Terre Haute Motorcycle Accident Attorneys
McGlone Law helps motorcyclists injured in accidents to seek compensation for their injuries. Because of their small size and low profile, motorcycles are generally less visible to drivers of other vehicles, making them more prone to certain types of accidents. In addition, more than seven out of 10 motorcycle accidents in 2017 resulted in some sort of injury, and major factors in these accidents included unsafe speed, following too closely (tailgating) and improper passing.
Contact us today for a free consultation to start building your case.
What To Do After A Motorcycle Accident
It’s worth mentioning that every precaution should be taken to avoid a motorcycle accident in the first place, such as wearing the proper protective gear: a full-coverage helmet, leather jackets, chaps, long sleeves and pants, and boots. However, once you have gotten into a motorcycle accident, the opportunity for prevention is past. What you need now is a road map to collect compensation for your injuries or a loved one’s fatal accident. Even if you don’t feel injured, do not refuse a medical exam. First, seek immediate medical attention. Accidental injuries can very easily present themselves in the days and weeks after the incident.
It is important to collect all the evidence you can at the scene of the accident, such as the following:
- Pictures of the accident scene from many different angles
- The exact day, time and location of the accident
- The responding police officer’s name and the report number so you
can get a copy of the police report later
- The other driver’s name, address, phone number(s), insurance information,
vehicle description, VIN and license number
- Anything you hear, see or feel
If you cannot collect evidence yourself, gather statements from eyewitnesses. An accident investigator who comes on board right away can learn a great deal that may help your case.
Knowledgeable Representation For Motorcycle Injuries
Depending on the circumstances of the incident, several parties may be liable. If the motorcycle had defective parts, such as brakes, gears or tires, the manufacturer or repair facility could be liable. Also, in cases that involve unsafe road conditions, the government entity responsible for maintaining the road could be liable. In motorcycle accidents involving alcohol impairment, motorcyclists are generally more likely to be impaired than other involved drivers. The motorcycle accident attorneys at McGlone Law can investigate the incident to determine the facts, and we charge no fees unless we win.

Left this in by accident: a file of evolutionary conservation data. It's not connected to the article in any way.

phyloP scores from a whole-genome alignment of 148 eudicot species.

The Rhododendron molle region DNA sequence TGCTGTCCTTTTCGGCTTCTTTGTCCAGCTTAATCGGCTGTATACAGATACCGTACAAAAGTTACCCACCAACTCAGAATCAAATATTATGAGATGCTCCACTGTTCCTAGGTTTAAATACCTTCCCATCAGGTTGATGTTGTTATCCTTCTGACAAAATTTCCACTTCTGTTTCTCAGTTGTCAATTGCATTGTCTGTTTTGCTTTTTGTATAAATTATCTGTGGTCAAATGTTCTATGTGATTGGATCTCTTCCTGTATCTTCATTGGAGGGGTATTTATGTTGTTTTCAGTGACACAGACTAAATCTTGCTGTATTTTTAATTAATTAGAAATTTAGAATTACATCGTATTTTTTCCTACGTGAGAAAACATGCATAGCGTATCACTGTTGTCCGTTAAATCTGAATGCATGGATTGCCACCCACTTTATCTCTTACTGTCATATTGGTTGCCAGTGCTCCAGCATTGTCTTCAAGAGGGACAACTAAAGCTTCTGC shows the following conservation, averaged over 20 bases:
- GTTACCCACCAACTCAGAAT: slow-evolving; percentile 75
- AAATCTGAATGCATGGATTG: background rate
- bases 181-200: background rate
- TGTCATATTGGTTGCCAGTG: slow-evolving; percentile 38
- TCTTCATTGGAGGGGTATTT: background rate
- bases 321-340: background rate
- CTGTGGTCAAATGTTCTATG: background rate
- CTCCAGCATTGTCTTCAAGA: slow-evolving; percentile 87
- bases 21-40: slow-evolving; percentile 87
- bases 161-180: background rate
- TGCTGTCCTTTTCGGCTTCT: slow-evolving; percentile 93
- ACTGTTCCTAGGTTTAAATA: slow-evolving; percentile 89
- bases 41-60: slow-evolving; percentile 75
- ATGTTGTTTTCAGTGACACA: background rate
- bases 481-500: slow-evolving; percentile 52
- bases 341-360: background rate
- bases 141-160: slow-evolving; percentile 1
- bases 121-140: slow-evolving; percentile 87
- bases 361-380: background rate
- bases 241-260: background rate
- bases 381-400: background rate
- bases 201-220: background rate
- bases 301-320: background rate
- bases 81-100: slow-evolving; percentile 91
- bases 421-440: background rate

Common damages in motorcycle accident claims include the following:
- Lost wages (past and future as well as impaired earning capacity)
- Medical expenses (past and future)
- Pain and suffering (physical and emotional)
- Loss of consortium
- Scarring and disfigurement
- Mental anguish
- Punitive damages (if the at-fault party’s conduct was malicious)
After assessing liability and determining the amount of damages needed, we can evaluate available insurance coverage. The policies may include bodily injury and various types of liability, underinsured motorist coverage (UIM) and uninsured motorist coverage (UM). Having proper coverage for yourself can minimize your financial losses if the at-fault party’s insurance does not adequately cover the damages. At McGlone Law, we look for all sources of compensation available to you. At the same time, we build your case and prepare to represent you in court if necessary to fight for the compensation you deserve.
Indiana Motorcycle Laws
If you have been involved in a motorcycle accident in Indiana, it is important to keep in mind several laws when it comes to trying to collect compensation for your injuries.
Indiana’s Motorcycle Helmet Law
According to Indiana Code 9-21-10-9, all motorcycle passengers or drivers under the age of 18 are required to wear a helmet. Additionally, any riders who only hold a learner’s permit must also wear a helmet while riding.
While it is wise for all motorcyclists to wear a helmet while riding, it is not required in Indiana. This means that you cannot be denied compensation for your injuries based on the fact that you were not wearing a helmet at the time of your accident. A skilled motorcycle accident attorney can help you fight any claims like this when representing your case.
Is Lane Splitting Legal In Indiana?
Indiana Code 9-21-10-6 states that each vehicle is entitled to the entirety of its own lane in Indiana. This means that lane splitting in Indiana is against the law. However, this also means that if you were injured when another vehicle attempted to share your portion of the lane (for example, if a passenger car attempted to fit beside you in the lane, rather than driving behind you), the other party is guilty of breaking the law and can potentially be proven to be at fault for the accident. Don’t let someone else get away with causing your injuries through their own negligence.